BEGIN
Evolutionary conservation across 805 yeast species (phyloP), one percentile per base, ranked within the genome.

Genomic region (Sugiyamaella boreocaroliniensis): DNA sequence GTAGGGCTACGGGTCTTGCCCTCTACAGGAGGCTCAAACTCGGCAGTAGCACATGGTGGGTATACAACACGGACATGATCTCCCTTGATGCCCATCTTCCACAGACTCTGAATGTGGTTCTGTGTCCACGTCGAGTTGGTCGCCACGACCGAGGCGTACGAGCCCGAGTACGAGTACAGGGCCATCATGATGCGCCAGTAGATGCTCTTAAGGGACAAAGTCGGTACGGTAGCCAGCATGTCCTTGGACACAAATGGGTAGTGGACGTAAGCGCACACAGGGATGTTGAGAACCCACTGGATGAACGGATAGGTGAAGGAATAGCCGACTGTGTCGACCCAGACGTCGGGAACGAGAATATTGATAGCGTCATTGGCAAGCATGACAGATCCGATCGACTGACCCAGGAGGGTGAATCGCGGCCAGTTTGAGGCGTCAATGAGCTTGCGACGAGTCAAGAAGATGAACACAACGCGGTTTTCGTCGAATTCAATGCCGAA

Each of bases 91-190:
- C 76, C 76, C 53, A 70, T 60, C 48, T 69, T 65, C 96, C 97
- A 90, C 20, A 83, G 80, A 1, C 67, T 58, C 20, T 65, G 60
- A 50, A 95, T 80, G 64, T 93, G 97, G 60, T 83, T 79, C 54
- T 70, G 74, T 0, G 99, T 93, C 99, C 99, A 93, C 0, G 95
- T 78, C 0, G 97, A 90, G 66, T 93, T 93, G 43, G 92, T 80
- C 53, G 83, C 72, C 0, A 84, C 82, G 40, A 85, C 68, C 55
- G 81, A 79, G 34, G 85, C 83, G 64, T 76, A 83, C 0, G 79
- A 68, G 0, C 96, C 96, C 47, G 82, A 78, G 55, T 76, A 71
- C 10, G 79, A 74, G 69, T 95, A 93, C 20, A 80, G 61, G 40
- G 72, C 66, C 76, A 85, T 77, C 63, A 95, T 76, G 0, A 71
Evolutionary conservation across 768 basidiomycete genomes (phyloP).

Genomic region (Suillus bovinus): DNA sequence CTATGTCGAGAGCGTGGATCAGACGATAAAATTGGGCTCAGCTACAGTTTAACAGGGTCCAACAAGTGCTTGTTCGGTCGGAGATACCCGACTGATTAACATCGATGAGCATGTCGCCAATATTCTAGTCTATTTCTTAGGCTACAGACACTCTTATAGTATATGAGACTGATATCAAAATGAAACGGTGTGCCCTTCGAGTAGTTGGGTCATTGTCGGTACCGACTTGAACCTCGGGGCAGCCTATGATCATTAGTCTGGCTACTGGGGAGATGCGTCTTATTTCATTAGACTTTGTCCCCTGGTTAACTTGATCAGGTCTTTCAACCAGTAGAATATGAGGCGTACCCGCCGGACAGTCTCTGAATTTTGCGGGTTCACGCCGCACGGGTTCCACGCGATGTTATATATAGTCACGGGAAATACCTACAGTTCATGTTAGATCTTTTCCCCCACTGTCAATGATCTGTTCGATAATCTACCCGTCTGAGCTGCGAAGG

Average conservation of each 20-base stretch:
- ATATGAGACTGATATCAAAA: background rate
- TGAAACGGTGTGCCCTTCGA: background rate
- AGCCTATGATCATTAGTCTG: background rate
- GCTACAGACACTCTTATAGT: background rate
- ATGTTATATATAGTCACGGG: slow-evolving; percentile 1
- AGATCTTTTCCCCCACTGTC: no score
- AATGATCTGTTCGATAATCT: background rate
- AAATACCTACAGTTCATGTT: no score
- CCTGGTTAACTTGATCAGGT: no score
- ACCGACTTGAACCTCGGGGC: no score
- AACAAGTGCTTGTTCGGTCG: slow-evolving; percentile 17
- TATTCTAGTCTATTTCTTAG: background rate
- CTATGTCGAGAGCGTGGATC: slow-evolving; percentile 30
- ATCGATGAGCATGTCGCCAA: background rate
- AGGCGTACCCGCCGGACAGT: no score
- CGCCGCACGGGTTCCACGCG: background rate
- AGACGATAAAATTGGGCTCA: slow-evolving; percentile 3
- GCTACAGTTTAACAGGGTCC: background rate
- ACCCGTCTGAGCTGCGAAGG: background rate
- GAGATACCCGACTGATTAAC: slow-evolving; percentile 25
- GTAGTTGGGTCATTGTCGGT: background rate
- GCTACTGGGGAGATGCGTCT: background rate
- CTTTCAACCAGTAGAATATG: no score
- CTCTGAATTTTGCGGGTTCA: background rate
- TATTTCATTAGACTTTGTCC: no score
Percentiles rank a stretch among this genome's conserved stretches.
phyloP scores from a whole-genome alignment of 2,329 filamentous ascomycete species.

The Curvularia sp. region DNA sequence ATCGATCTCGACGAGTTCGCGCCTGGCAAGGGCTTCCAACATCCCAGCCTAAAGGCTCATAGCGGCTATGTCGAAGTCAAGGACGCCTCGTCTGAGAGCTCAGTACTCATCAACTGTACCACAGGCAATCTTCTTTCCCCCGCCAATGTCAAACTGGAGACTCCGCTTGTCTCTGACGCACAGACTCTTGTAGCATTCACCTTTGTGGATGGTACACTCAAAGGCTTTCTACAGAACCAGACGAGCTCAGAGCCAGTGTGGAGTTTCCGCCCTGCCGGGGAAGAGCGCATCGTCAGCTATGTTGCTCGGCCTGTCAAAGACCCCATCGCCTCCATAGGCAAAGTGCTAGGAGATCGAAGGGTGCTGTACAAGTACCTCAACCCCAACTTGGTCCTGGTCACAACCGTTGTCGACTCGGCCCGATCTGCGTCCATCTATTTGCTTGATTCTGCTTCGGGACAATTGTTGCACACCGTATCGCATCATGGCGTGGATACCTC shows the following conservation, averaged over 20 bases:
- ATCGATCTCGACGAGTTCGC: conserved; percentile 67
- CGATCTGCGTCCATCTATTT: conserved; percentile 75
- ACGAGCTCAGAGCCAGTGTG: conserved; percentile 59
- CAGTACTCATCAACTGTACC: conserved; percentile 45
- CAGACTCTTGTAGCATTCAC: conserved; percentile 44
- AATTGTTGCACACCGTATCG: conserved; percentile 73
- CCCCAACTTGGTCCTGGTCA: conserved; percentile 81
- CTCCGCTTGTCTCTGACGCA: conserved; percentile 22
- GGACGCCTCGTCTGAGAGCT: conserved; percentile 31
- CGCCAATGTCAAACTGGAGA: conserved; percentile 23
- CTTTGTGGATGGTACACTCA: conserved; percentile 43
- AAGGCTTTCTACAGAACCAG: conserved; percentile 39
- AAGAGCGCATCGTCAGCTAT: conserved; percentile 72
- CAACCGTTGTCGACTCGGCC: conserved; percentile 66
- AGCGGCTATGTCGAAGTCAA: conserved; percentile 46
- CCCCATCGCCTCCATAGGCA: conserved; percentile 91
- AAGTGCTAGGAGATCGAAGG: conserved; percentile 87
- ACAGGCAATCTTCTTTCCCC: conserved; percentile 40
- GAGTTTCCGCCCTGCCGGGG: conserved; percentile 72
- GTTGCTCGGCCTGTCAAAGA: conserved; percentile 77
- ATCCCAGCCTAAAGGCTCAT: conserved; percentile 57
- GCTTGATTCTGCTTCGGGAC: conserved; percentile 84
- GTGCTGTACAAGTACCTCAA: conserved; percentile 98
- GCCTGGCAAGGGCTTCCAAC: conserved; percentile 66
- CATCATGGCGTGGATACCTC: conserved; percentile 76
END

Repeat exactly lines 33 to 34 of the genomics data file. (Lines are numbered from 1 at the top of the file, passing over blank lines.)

- AGACGATAAAATTGGGCTCA: slow-evolving; percentile 3
- GCTACAGTTTAACAGGGTCC: background rate